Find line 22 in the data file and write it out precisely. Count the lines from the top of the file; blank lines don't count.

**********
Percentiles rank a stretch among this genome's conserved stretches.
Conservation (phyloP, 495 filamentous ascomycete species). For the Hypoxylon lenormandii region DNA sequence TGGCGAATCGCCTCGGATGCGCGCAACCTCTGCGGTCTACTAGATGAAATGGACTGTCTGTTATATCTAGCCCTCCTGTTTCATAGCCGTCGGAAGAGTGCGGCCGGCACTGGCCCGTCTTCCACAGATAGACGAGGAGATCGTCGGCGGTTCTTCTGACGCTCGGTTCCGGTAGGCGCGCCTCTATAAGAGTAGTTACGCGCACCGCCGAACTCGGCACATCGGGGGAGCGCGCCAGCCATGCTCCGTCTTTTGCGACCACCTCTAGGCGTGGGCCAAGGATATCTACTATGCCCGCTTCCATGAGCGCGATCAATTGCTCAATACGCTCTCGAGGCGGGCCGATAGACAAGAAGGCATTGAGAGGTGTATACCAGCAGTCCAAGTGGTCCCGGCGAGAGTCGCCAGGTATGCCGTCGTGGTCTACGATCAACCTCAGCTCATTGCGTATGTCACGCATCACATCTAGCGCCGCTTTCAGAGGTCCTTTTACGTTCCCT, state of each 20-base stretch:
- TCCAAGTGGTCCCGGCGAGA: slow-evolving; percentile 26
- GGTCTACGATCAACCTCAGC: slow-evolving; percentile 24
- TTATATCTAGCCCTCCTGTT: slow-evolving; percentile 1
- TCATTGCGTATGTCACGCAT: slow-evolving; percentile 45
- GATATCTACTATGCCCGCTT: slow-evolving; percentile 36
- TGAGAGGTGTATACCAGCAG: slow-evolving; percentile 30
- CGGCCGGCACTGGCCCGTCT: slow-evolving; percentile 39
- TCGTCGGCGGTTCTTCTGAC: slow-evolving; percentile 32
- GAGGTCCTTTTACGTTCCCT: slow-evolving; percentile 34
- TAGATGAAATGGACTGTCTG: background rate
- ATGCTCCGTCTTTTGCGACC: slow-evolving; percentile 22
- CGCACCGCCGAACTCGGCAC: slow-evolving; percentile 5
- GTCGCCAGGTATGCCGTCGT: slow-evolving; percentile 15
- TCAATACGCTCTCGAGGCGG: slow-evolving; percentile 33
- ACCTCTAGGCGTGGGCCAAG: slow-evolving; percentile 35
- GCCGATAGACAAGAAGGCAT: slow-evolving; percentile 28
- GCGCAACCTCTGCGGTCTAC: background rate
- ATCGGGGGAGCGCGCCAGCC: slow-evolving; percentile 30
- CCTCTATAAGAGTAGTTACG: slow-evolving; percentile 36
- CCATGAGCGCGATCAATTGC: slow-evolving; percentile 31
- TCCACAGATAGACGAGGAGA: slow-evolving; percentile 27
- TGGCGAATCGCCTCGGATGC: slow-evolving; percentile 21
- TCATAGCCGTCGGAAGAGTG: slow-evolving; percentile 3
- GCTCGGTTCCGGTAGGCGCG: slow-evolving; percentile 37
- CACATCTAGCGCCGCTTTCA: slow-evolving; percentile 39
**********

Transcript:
- CCATGAGCGCGATCAATTGC: slow-evolving; percentile 31